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WORLD CUP USA '94 : Soccer War Brewing; Pitched Battle for Players, Fields Possible : APSL: Existing league taken aback by Rothenberg's moves in attempting to build MLS.


Soccer people are quick to tell you that the World Cup, currently playing to packed stadiums in the United States, means big-time U.S. professional soccer is in the on-deck circle.

They're sure of this because Alan Rothenberg, president of the U.S. Soccer Federation and chairman of the organization running the World Cup, is also in charge of Major League Soccer, the league he says will start next year.

Hold it. One problem here.

The United States already has pro soccer.

It's called the American Professional Soccer League and it has two key elements Rothenberg doesn't--players and stadiums.

The league has been in business since 1990, has eight franchises, and is adding four for the 1995 season. Seven players on the U.S. World Cup team are APSL veterans.

The World Cup hasn't benefited the APSL in the way league officials figured it would when the United States began preparing a few years ago for the world's most famous sports event.

"At one time, we thought having the World Cup in the U.S. would be the greatest thing that could possibly happen to us," said William De La Pena, APSL chairman and owner of the Los Angeles Salsa, which plays at Cal State Fullerton.

"We thought it would be a great shot in the arm for our league and the growth of soccer, but the way it's worked out . . . "

The way it has worked out is that for the APSL, the World Cup has become a nightmare--a colossus generating revenue that might be used to bury the APSL.


Background: Alan Rothenberg has taken over U.S. soccer.

First, he was elected USSF president in 1990, and had himself placed in charge of World Cup USA 1994, the organization formed to run the event when FIFA, the sport's world governing body, awarded it to the United States in 1988.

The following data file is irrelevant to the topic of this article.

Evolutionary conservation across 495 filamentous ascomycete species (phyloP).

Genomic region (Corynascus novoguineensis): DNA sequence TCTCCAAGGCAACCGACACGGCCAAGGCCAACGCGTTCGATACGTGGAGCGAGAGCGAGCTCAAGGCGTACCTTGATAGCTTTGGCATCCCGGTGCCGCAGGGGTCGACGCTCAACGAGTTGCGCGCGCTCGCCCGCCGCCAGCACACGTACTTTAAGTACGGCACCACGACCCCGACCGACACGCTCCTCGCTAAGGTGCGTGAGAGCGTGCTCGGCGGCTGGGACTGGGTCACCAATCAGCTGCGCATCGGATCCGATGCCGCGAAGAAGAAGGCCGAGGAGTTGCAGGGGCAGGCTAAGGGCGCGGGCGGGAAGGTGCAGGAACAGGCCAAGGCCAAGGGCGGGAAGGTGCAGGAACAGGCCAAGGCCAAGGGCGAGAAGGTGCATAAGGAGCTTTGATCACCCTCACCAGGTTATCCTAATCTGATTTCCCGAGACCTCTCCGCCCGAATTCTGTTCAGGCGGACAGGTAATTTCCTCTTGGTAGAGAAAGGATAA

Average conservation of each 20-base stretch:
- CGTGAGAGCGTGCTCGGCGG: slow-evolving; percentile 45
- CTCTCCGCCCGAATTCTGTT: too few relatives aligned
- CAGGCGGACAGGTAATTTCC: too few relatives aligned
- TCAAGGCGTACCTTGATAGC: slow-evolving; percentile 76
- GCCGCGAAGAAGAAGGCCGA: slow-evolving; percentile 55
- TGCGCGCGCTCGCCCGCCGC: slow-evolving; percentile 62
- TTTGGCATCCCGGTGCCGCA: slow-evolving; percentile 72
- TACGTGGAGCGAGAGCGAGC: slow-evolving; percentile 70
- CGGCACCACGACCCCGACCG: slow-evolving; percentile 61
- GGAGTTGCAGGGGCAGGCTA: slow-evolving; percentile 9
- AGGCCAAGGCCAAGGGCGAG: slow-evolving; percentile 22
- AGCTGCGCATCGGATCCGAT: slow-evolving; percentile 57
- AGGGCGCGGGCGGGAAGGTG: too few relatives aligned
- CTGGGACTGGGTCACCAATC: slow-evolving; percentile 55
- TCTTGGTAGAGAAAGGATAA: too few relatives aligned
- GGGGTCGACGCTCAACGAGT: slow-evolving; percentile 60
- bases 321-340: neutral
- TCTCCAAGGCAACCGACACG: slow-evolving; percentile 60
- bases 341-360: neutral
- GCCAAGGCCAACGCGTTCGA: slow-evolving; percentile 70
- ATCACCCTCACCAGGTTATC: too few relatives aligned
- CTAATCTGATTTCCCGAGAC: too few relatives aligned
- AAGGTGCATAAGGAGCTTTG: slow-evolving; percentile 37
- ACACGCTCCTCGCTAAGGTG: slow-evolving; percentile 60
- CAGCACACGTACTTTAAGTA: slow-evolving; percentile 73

Then the USSF designated Rothenberg's proposed league as the only Division I soccer league in the United States, infuriating APSL officials, who also sought that designation.

Next, Rothenberg set up the U.S. Soccer Foundation, into which World Cup profits are being directed. Rothenberg has said 30% of the profits will be seed money for his pro league.

That could be around $6 million, since he has said the tournament could finish with a $20-million surplus.

The APSL, while Rothenberg was building his soccer power base, was quietly building its league. "We have the best players in the country under long-term contracts," said De La Pena, 40, who operates five ophthalmology clinics in Los Angeles and Orange counties.

"Two things are going to happen. There will only be the APSL playing next year, or we will have two leagues playing against each other. If that happens, we wish Rothenberg well.

"We have nothing personal against Rothenberg--we just feel the U.S. Soccer Federation should negotiate with us, too."

Says another APSL owner, Martin Nixdorf of the Colorado Foxes: "I think Rothenberg would like to put us out of business, but I don't know yet how he plans to do that."

Rothenberg, through a spokesman, said he would have no comment.

In addition to the Salsa and Colorado, the APSL has franchises in Ft. Lauderdale, Fla., Houston, Montreal, Seattle, Toronto and Vancouver. Four more will be added next year, including Detroit.

APSL players earn salaries from $30,000 to $60,000. This year, each team plays a 20-game schedule that began Friday and runs to late September. League venues range from 6,000 to 76,000 seats.

MLS play, Rothenberg says, begins in April, 1995.

The Salsa, De La Pena's team, plays in a 10,000-seat Cal State Fullerton stadium considered to be the best for soccer in Southern California. The team said it averaged 5,367 per home date last season.

Last spring, Rothenberg's representatives visited Cal State Fullerton, asking to inspect the stadium. De La Pena is still annoyed.

"They knew when they went down there we had a five-year exclusive lease on that facility," De La Pena said.

Said former Cal State Fullerton Athletic Director Bill Shumard: "They pushed pretty hard. They promised to enlarge it by 20,000 seats. They wanted the school to break the lease, and we told them we weren't about to."

So, where is all this headed?

A soccer war, akin to the old NFL-AFL war of the early 1960s? The courtroom? A merger? A takeover?

"The only way Rothenberg can start a league that's comparable to ours in quality is if he brings in a lot of foreign players," said Alan Hinton, president and coach of the Seattle Sounders.

The APSL permits only two foreign players on each team's game-day, 18-player roster. Rothenberg has said the MLS will allow four foreigners per team.

"When all the dust settles, this will be all about players," Hinton said.

"My sincere hope is that we can all sit down around a table and sort all this out and do what's right for American soccer."

Said De La Pena: "Until Rothenberg came along, we were the only ones laying out money for U.S. pro soccer. Suddenly, here is Rothenberg with his league, backed by World Cup money . . . and all under the auspices of the U.S. Soccer Federation."

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